Nordic COP26 hubs attract full houses

08.11.21 | News
Matts Lindqvist /
A resounding success. In simple terms, that’s how the first week has been at the Nordic pavilion at COP26 in Glasgow. On Friday, the programme at the climate conference hub in Helsinki got underway in the premises of Nordic Culture Point.

The public flocked to both pavilions on Friday and Saturday. The pavilion in Glasgow was full to capacity, while almost 300 people joined the event in Helsinki. Via social media, the programme reached around 100,000 people. 

Those who are unable to get to Helsinki or Glasgow can watch streams from all our events via our media partner We Don’t Have Time.

Dialogue between stakeholders from all areas of society

One of the headlines from the first week on the Nordic stage was the launch of a new Nordic pension fund to the tune of USD 130 billion. This new climate initiative was presented by the six Nordic prime ministers and the President of Finland. The news that Greenland has signed up to the Paris Agreement was also announced in the Nordic pavilion.

On Saturday, a three-hour Climate Action talk show took place, with guests in both Glasgow and Helsinki. The show featured discussions on topics such as Nordic climate objectives, changes in food systems, young people’s opportunities to have an influence, and culture as a tool in climate efforts.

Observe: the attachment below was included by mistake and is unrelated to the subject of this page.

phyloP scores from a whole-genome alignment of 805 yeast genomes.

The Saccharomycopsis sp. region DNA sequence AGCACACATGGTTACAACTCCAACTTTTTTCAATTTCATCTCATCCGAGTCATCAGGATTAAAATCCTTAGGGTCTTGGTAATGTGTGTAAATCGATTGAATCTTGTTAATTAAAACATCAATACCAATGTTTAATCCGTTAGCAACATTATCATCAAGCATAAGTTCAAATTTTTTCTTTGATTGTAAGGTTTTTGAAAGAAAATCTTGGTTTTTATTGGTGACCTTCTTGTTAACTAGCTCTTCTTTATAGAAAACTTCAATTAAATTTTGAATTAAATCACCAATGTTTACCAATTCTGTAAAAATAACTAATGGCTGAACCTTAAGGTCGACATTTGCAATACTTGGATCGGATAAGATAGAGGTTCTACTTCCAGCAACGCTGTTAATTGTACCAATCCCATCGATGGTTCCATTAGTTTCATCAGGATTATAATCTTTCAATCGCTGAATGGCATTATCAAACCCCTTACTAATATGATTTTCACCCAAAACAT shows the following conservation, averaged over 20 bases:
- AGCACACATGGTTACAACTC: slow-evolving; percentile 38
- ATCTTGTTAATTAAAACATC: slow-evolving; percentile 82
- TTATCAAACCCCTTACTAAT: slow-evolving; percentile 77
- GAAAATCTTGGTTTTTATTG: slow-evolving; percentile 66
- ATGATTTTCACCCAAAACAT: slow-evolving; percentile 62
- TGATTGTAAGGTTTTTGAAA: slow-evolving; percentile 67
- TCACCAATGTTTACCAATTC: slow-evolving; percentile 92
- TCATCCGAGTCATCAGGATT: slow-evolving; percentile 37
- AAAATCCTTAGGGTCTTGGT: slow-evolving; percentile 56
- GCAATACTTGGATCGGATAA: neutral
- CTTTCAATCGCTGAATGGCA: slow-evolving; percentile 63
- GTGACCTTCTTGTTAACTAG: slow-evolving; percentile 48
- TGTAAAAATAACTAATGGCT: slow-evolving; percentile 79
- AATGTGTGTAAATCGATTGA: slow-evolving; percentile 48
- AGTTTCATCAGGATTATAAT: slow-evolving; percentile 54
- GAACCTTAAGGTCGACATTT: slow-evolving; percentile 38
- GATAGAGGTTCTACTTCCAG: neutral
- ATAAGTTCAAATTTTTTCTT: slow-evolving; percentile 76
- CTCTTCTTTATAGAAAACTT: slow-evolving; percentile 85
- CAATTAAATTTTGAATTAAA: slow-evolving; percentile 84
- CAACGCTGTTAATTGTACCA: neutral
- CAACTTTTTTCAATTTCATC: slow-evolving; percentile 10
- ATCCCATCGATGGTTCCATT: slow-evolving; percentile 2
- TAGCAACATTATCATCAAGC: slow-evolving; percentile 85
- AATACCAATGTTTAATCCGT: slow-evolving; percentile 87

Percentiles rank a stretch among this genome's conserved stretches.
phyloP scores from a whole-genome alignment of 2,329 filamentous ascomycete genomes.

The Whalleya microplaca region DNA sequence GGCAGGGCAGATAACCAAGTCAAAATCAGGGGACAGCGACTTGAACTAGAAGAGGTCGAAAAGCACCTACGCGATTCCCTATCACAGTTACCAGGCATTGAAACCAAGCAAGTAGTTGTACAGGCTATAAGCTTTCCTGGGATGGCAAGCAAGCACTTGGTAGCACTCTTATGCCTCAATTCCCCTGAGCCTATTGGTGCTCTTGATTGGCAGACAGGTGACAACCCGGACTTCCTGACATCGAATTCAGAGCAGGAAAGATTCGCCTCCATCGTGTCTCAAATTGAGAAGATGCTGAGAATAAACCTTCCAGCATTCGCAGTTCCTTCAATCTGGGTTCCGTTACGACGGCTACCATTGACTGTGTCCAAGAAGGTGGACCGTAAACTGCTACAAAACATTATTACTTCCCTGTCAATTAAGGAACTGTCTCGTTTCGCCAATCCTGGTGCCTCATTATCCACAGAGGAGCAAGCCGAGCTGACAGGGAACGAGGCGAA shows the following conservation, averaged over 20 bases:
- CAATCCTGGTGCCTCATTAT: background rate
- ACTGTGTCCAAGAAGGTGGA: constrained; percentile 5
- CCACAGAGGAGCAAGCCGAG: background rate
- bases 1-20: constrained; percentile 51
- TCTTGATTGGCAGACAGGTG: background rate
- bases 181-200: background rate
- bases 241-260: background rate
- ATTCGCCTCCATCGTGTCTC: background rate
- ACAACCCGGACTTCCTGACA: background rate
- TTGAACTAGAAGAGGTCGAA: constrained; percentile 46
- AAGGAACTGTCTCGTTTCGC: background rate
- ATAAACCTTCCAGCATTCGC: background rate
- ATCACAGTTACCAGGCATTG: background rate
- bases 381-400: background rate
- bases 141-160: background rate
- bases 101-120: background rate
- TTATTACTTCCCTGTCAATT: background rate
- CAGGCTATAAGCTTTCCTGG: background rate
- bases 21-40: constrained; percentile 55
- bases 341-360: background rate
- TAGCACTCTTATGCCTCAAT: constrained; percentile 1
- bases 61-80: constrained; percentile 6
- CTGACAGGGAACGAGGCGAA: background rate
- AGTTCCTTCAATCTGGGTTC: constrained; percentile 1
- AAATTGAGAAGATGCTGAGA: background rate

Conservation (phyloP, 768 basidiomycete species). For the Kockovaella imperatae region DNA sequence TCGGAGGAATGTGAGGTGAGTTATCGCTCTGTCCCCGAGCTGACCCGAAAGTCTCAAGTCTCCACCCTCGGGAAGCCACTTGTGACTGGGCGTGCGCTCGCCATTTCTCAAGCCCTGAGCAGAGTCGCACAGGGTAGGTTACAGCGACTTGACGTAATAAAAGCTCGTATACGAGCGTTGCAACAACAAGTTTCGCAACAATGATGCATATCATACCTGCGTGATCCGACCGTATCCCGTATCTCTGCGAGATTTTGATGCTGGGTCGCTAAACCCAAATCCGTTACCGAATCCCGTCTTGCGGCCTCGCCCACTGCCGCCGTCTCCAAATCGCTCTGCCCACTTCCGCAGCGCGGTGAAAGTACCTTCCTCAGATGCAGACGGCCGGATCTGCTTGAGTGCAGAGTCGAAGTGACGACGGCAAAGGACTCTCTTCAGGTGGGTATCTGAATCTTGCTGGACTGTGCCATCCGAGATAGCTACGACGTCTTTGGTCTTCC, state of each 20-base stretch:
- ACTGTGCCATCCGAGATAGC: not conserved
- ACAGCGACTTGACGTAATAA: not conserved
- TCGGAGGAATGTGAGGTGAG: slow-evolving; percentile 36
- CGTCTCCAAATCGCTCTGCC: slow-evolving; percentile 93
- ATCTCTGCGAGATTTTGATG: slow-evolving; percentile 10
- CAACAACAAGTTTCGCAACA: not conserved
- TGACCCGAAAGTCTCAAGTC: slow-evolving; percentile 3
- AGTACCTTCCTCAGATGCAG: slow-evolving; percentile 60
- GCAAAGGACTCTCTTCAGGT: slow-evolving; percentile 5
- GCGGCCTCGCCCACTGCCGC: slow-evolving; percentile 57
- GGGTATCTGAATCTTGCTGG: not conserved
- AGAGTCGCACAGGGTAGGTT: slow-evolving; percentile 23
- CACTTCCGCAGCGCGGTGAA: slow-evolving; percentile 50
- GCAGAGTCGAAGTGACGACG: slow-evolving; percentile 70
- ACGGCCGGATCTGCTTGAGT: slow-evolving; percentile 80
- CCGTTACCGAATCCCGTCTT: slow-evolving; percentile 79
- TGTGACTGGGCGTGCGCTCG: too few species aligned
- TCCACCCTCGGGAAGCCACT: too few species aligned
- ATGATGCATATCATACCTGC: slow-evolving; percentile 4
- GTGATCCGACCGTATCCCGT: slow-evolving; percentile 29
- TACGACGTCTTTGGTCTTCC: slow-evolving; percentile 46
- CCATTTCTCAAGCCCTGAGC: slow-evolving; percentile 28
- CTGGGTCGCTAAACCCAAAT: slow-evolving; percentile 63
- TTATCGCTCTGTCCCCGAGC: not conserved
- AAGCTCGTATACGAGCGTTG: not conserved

“The pavilion has brought people together from across the world and served as a fantastic showcase for Nordic know-how and Nordic projects. We’re incredibly proud that we’ve been able to bring about such successful dialogue between stakeholders representing every corner of society: politicians, public authorities, and civil society, young and old alike,” says Michael Funch, project manager for the Nordic presence at COP26.

100 events across two pavilions

This week, the focus was on topics such as energy issues, Nordic-African climate co-operation, and the role and responsibility of governments and parliamentarians for giving the climate and biodiversity more importance on the political agenda and assigning them more resources at both the national and Nordic levels. The Nordic countries’ chief negotiators report back on progress at lunchtime every day in a live broadcast.

During the two weeks, a total of 100 events will take place in Glasgow and Helsinki, 20 of which will connect the two pavilions.